The iAPPS platform is delivered through a cloud-based SaaS (“Software as a Service”) multi-tenant business model, whose flexible architecture provides customers with state of the art deployment providing maintenance, daily technical operation and support; or via a traditional perpetual licensing business model, in which the iAPPS software resides on a dedicated server in either the customer’s facility or Bridgeline’s co-managed hosting facility.

 

iAPPS Content Manager and iAPPS Commerce were selected as finalists for the 2014, 2013, and 2012 CODiE Awards for Best Content Management Solution and Best Electronic Commerce Solution, globally. In 2014, Bridgeline Digital won ten Horizon Interactive Awards for outstanding development of web applications and websites and won fifteen Horizon Interactive Awards in 2013. Also in 2013, the Web Marketing Association sponsored Internet Advertising Competition honored Bridgeline Digital with three awards for iAPPS customer websites and B2B Magazine selected Bridgeline Digital as one of the Top Interactive Technology companies in the United States. In 2013, KMWorld Magazine Editors selected Bridgeline Digital as one of the 100 Companies That Matter in Knowledge Management and also selected iAPPS as a Trend Setting Product in 2013.

 

Bridgeline Digital was incorporated under the laws of the State of Delaware on August 28, 2000.

 

 
19

 

Locations

 

The Company’s corporate office is located in Burlington, Massachusetts.  The Company maintains regional field offices serving the following geographical locations: Atlanta, Baltimore, Boston, Chicago, Dallas, Denver, New York, San Diego, San Luis Obispo and Tampa.  The Company has one wholly-owned subsidiary, Bridgeline Digital Pvt. Ltd. located in Bangalore, India.

 

Sales and Marketing

 

Bridgeline employs a direct sales force and each sale takes on average 180 days to complete.  Each franchise/multi-unit organization sale takes on average 365 days to complete. Our direct sales force focuses its efforts selling to medium-sized and large companies. These companies are generally categorized in the following vertical markets: (i) financial services; (ii) franchises/multi-unit organizations; (iii) retail brand names; (iv) health services and life sciences; (v) technology (software and hardware); and (vi) associations and foundations. We have ten geographic locations in the United States with full-time professional direct sales personnel.  

 

We have business development professionals dedicated to identifying and establishing strategic alliances for iAPPS and iAPPSds. In 2012, Bridgeline announced a strategic alliance with UPS Logistics. Bridgeline and UPS Logistics signed a multi-year agreement to offer B2B and B2C eCommerce web stores with an end-to-end eCommerce offering comprised of Bridgeline’s eCommerce Fulfilled™ solution and UPS Logistics and fulfillment services. The combined Bridgeline and UPS Logistics offering provides customers with the ability to manage the eCommerce and supply chain fulfillment needs and was designed to benefit mid-market and larger online web stores who seek end to end solutions. Also, in 2012, we signed a multi-year agreement with The UPS Stores, a national franchise network of over 4,300 locations who license the iAPPS ds platform.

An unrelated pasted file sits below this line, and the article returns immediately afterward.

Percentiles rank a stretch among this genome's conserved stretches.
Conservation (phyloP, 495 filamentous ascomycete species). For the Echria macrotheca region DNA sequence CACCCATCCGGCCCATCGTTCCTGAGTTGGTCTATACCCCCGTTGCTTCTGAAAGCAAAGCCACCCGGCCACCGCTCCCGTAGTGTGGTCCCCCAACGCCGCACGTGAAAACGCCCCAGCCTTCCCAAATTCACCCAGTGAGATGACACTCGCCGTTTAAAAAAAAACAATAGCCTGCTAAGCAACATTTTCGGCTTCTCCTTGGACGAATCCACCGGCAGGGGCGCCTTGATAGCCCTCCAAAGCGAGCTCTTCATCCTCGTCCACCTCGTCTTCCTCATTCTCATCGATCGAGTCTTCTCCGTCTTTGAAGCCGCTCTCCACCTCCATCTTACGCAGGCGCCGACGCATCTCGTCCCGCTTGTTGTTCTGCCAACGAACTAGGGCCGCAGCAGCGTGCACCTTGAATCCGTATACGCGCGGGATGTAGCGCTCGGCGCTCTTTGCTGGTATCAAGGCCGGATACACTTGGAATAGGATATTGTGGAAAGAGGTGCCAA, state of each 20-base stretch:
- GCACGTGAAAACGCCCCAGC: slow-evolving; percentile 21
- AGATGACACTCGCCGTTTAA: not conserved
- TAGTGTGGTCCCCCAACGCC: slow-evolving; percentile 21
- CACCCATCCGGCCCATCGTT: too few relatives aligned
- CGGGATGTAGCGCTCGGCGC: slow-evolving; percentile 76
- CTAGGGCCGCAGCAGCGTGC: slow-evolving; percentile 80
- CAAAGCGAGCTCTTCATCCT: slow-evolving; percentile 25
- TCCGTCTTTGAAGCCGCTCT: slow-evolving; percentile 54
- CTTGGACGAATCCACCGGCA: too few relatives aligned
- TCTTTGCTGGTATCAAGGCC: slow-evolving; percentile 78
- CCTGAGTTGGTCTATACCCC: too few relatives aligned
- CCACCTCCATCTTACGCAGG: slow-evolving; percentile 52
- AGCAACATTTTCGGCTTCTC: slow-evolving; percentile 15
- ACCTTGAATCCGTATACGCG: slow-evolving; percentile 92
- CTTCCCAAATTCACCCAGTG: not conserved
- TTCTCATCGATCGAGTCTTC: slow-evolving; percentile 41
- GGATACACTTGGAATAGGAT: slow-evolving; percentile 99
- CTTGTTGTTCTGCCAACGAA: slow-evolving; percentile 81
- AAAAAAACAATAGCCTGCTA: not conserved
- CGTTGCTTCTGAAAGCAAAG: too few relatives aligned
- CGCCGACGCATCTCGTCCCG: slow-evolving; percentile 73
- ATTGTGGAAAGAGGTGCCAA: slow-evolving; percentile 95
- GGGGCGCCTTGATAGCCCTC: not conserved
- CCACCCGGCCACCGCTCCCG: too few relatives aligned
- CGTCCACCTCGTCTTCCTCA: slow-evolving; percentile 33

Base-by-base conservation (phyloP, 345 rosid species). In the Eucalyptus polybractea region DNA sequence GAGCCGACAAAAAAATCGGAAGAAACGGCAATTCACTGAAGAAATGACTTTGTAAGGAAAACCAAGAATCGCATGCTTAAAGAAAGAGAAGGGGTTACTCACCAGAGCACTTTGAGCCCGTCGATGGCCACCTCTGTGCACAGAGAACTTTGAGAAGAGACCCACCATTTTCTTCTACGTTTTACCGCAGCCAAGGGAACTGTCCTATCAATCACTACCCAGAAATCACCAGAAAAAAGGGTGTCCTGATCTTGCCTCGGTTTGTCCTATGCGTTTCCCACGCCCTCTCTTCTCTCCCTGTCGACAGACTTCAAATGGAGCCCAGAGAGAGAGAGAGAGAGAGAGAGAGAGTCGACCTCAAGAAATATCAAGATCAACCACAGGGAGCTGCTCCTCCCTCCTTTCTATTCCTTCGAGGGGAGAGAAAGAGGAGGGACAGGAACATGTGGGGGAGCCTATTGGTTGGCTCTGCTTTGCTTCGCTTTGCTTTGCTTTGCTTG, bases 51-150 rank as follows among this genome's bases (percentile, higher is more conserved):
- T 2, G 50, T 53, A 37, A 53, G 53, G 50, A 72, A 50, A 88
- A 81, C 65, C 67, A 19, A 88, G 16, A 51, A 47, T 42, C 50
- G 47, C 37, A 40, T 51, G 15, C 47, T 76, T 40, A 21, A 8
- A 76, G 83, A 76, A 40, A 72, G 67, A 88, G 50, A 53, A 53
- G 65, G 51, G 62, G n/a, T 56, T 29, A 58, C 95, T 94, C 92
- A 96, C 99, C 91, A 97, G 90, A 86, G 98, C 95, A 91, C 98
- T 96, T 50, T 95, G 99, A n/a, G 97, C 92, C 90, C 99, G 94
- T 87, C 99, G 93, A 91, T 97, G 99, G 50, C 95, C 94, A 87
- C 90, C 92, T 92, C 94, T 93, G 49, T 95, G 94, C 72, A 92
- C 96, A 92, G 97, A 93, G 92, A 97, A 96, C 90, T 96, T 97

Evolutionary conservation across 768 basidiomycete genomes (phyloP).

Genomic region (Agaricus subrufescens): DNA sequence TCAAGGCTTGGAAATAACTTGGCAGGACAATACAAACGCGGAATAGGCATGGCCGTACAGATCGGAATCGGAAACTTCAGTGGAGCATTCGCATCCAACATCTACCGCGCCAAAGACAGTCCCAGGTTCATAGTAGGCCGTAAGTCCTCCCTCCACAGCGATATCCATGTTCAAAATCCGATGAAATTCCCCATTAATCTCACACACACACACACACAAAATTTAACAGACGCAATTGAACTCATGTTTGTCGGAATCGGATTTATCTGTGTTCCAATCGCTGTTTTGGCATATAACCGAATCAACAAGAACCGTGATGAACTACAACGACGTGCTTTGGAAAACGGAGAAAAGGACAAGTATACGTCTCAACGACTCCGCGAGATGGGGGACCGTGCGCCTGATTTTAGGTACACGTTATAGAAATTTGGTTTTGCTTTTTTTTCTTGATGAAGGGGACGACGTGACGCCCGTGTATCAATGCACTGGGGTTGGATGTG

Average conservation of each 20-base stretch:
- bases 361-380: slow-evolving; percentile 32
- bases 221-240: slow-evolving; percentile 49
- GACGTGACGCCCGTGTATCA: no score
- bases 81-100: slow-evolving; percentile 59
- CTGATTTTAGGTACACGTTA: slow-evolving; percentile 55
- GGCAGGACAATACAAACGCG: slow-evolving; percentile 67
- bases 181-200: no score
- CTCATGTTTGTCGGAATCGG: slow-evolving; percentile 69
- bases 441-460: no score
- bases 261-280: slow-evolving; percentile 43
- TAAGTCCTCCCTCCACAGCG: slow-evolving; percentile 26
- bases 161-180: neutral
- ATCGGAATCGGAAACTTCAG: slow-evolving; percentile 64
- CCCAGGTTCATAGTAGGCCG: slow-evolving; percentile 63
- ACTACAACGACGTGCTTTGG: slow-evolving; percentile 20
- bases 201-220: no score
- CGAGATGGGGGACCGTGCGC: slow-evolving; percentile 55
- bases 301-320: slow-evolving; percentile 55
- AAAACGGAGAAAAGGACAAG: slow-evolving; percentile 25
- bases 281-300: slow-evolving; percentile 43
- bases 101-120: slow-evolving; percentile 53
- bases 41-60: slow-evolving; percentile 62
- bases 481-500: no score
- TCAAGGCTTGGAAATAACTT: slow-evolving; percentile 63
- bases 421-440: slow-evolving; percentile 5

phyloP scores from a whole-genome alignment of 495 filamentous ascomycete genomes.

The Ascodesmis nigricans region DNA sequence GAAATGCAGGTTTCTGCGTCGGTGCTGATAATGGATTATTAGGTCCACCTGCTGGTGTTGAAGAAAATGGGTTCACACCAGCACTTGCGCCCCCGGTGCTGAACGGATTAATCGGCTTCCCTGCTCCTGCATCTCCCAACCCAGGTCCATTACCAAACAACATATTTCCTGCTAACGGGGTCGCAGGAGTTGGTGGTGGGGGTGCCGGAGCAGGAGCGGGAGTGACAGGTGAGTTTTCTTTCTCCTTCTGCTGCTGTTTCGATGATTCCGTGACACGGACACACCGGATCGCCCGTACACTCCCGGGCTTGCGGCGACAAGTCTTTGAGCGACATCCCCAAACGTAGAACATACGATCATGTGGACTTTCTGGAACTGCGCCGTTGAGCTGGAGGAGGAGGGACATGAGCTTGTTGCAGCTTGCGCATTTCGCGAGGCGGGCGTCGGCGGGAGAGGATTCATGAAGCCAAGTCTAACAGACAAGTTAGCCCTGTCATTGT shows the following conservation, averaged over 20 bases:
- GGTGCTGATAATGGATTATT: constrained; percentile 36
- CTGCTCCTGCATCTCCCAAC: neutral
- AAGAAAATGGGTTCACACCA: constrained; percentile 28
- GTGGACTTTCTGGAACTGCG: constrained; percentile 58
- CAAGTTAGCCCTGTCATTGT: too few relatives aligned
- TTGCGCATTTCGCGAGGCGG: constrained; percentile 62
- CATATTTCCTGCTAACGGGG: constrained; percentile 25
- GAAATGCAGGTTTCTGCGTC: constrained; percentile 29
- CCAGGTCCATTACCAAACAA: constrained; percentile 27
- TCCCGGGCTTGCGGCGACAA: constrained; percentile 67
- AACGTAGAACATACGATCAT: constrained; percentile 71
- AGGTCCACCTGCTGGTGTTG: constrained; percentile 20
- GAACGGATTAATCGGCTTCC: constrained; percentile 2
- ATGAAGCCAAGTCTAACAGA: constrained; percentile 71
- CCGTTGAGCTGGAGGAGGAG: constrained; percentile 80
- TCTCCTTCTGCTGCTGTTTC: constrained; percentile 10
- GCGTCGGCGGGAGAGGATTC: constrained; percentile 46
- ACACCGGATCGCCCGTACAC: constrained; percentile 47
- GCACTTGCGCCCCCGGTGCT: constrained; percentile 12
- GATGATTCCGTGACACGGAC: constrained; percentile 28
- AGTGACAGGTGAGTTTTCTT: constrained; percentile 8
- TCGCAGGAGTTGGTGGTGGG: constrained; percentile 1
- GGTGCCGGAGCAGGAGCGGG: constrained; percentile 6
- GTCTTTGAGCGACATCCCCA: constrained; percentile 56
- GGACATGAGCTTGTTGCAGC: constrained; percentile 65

In 2013, we signed a multi-year agreement with a national provider of outsourced sales services with over 300 locations. We also added national brand names such as Sport Clips®, Glass Doctor® and Maaco® to our list of franchise customers via the ElementsLocal acquisition. In 2014, we signed two more national multi-unit organizations expanding the iAPPSds footprint to potentially thousands more customers.

 

We continue to pursue significant strategic alliances that will enhance the sales and distribution opportunities of iAPPS related intellectual property.

 

Acquisitions

 

Bridgeline will continue to evaluate expanding its distribution of iAPPS and its interactive development capabilities through acquisitions.  

 

During the fiscal year ended September 30, 2013, we completed one acquisition. On August 1, 2013, we completed the acquisition of ElementsLocal, a California based developer of an online SaaS platform for the franchise marketplace. ElementsLocal had over 3,200 franchises on its platform.